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To access the population analysis function:
Each time you perform serum level analysis, the calculated pk parameters are saved. This data is a virtual gold mine of information about your patient population. With this tool you can derive a model better fitted to your patients.
First, select a model to analyze from the drop down list, then select a date range. The remainder of the criteria are optional. You may use these optional criteria to further narrow down the population analysis:
This keys on the "location" field in your patient data, which may not be applicable to your practice situation. For example, if all your ICU beds start with ICU, then select "Specific" and enter ICU in the input box. This will limit the analysis to all patients whose locations *start* with ICU. The important point to remember is, the program matches your criteria with the start of the location field.
You may choose to select an age range to analyze.
You may choose to select a specific gender to analyze.
You may choose to select a creatinine clearance range to analyze.
Click this button to analyze the data and print a summary report. Information included in this report are:
The volume of distribution analysis calculates the population Mean Vd, standard deviation, range, and the following descriptive statistics:
Skewness is a measure of the asymmetry of the data around the sample mean. If skewness is negative, the data are spread out more to the left of the mean than to the right. If skewness is positive, the data are spread out more to the right. The skewness of the normal distribution (or any perfectly symmetric distribution) is zero. As a general rule of thumb:
Kurtosis is a measure of how outlier-prone a distribution is. The kurtosis of the normal distribution is 0. Distributions that are more outlier-prone than the normal distribution have kurtosis greater than 0. A higher kurtosis means more of the variance is the result of infrequent extreme deviation, i.e., extreme values are more likely.
Least squares linear regression is used to analyze CrCl vs Kel. The y-intercept of this regression line is the Nonrenal K, the slope of the line is the Renal K. The following descriptive statistics are also calculated:
Standard error of estimate
The standard error of estimate is analogous to standard deviation, indicating data spread. It is an estimate of the accuracy of the regression equation.
Coefficient of correlation (R)
The correlation coefficient s a measure of the correlation (linear dependence) between two variables. R ranges from -1 to 1. A value of 1 implies that a linear equation describes the relationship between X and Y perfectly, with all data points lying on a line for which Y increases as X increases. A value of -1 implies that all data points lie on a line for which Y decreases as X increases. A value of 0 implies that there is no linear correlation between the variables.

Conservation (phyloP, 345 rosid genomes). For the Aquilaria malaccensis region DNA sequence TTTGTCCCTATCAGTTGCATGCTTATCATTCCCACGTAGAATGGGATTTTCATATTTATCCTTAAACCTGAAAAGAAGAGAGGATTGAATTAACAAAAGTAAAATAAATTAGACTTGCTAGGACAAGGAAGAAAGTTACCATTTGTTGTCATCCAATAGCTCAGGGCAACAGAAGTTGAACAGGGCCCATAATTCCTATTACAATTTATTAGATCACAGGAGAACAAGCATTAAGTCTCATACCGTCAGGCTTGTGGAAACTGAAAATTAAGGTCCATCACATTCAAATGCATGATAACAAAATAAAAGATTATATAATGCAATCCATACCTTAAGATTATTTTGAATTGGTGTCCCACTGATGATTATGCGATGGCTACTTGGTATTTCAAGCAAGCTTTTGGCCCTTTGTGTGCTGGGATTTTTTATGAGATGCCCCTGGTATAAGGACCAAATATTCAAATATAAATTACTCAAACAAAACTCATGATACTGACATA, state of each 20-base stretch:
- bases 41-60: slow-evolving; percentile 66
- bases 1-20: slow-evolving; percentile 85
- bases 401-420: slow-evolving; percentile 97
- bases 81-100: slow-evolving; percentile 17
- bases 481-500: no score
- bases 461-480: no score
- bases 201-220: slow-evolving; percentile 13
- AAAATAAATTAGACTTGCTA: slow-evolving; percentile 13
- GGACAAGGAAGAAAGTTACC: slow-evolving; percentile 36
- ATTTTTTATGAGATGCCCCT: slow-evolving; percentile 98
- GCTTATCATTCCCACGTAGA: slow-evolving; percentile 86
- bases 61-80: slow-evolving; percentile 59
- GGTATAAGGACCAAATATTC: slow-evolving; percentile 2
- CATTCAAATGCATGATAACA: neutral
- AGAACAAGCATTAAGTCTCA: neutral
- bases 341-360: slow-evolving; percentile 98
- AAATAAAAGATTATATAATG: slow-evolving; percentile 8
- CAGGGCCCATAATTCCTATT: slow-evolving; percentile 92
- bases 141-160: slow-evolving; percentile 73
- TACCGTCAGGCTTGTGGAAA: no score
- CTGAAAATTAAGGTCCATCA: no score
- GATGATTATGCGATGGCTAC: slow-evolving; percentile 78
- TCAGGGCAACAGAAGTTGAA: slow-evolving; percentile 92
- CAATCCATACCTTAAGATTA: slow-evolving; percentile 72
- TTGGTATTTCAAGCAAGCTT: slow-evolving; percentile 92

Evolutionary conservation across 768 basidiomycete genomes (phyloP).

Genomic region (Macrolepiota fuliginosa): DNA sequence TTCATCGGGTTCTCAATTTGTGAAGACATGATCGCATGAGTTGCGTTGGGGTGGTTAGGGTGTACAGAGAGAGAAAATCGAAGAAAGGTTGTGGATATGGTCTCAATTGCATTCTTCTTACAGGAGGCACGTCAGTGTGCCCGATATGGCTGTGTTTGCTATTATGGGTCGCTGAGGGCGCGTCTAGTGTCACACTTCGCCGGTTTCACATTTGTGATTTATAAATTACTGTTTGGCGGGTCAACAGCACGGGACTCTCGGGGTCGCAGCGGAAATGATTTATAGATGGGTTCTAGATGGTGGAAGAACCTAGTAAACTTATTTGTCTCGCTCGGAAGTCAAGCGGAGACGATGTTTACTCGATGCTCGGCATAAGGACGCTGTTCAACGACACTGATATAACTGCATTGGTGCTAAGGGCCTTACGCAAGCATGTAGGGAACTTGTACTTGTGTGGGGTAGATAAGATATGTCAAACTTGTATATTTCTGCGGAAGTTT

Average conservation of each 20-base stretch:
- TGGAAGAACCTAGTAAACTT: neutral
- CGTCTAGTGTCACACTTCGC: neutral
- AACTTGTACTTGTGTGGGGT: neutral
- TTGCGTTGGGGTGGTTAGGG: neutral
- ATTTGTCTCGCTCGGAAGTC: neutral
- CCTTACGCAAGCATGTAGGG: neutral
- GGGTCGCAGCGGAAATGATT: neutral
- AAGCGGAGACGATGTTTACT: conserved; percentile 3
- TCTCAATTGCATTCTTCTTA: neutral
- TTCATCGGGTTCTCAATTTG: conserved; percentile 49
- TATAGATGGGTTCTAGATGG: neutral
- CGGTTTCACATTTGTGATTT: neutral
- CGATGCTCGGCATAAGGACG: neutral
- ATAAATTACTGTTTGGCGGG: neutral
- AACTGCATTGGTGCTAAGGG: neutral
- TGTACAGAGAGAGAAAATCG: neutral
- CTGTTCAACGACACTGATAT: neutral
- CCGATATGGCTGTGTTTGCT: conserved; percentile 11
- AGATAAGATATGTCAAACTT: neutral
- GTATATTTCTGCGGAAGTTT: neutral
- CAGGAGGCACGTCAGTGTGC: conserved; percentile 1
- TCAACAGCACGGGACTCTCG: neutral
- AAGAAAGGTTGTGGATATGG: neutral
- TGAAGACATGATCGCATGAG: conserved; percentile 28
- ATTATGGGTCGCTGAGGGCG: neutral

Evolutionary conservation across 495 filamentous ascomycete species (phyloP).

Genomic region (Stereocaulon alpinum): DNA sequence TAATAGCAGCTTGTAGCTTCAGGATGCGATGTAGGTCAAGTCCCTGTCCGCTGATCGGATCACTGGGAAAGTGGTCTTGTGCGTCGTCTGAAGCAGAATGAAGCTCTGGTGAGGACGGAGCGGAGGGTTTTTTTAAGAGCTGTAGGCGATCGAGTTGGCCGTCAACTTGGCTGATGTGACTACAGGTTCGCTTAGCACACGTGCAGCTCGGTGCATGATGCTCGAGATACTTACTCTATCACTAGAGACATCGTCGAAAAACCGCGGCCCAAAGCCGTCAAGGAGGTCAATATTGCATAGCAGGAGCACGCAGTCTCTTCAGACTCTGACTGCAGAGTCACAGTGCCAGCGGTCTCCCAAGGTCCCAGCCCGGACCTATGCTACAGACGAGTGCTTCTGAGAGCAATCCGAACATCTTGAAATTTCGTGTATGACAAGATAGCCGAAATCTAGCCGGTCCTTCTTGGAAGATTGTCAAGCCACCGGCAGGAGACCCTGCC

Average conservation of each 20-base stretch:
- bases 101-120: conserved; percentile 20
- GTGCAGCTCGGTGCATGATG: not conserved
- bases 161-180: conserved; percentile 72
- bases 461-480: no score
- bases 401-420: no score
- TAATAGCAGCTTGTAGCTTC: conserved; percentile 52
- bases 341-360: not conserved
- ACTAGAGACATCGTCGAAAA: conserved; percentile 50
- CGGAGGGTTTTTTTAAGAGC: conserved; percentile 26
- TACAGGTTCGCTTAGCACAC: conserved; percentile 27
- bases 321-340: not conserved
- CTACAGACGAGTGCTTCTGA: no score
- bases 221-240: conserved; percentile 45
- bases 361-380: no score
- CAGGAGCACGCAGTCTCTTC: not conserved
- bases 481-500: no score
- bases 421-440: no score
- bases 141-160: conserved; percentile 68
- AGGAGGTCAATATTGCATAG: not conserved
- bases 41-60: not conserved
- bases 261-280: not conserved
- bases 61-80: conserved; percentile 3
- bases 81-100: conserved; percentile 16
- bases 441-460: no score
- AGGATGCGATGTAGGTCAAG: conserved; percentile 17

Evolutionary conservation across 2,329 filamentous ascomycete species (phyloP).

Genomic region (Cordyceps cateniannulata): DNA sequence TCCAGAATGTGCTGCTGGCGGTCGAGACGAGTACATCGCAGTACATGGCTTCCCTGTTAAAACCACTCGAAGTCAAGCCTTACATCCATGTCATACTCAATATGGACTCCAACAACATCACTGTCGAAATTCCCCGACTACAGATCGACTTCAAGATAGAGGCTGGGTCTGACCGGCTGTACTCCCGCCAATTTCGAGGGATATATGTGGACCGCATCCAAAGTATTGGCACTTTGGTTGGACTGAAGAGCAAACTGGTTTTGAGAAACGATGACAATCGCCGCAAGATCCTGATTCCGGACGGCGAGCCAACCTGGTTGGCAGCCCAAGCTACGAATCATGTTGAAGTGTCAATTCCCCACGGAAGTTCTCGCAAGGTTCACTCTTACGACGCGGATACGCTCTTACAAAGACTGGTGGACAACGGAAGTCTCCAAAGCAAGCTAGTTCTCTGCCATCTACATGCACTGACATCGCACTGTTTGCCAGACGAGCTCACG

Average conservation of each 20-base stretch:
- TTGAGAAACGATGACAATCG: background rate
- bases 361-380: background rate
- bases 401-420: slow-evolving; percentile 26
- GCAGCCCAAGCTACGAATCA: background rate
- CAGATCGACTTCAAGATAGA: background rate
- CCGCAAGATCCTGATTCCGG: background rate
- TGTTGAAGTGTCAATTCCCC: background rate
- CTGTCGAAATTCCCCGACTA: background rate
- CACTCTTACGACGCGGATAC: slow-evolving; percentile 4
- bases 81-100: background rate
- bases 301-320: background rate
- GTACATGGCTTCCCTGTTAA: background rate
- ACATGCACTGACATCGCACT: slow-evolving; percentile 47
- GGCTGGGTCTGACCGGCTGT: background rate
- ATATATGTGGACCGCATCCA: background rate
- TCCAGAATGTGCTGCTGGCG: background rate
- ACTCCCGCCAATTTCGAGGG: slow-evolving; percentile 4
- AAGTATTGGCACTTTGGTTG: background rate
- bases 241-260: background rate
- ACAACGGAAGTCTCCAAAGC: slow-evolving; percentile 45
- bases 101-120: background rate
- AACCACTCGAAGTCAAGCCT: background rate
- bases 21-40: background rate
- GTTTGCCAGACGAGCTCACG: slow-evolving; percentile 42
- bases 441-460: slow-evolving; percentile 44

Coefficient of determination (R-squared)
The coefficient of determination quantifies the overall quality of the fit of the regression line. R-squared can be thought of as a percent. Roughly speaking, it tells how many of the points of data fall within the results of the line formed by the regression equation. The higher the coefficient, the higher percentage of points the line passes through when the data points and line are plotted. If the coefficient is 0.80, then 80% of the points should fall within the regression line. Values of 1 or 0 would indicate the regression line represents all or none of the data, respectively. A higher coefficient is an indicator of a better goodness of fit for the observations.
A plot of this regression analysis displays the computed regression line and all data points.
Click this button to save the data to a CSV file which can be read by a spreadsheet program such as Excel. This allows you to further manipulate and analyze the data within a spreadsheet.
Y-intercept less than zero is displayed when the regression line intercepts the Y axis below zero.
Regression analysis yielded a negative slope is displayed when the regression line is inverted.
The regression line is a plot of X vs Y where X is creatinine clearance (the independent variable) and Y is the elimination rate (the dependent variable). The Y intercept is the Nonrenal Kel, the slope of the regression line is the Renal Kel for the following equation:
Kel = NonRenalK + [CrCl x RenalK]
It would be impossible (of course) for there to be a negative NonRenal Kel, that would mean you are somehow putting drug back into the system instead of excreting it. Likewise, a negative slope would indicate an inverse relationship with creatinine clearance.
Both of these "errors" are caused by a widely scattered data set for which a regression line cannot be accurately calculated. This would be expected with a drug like Vancomycin which has a wide variability in pk parameters. Usually it takes a higher N in your data set before the data becomes analyzable. Keep saving your consults and eventually you will acquire a data set that will give usable results.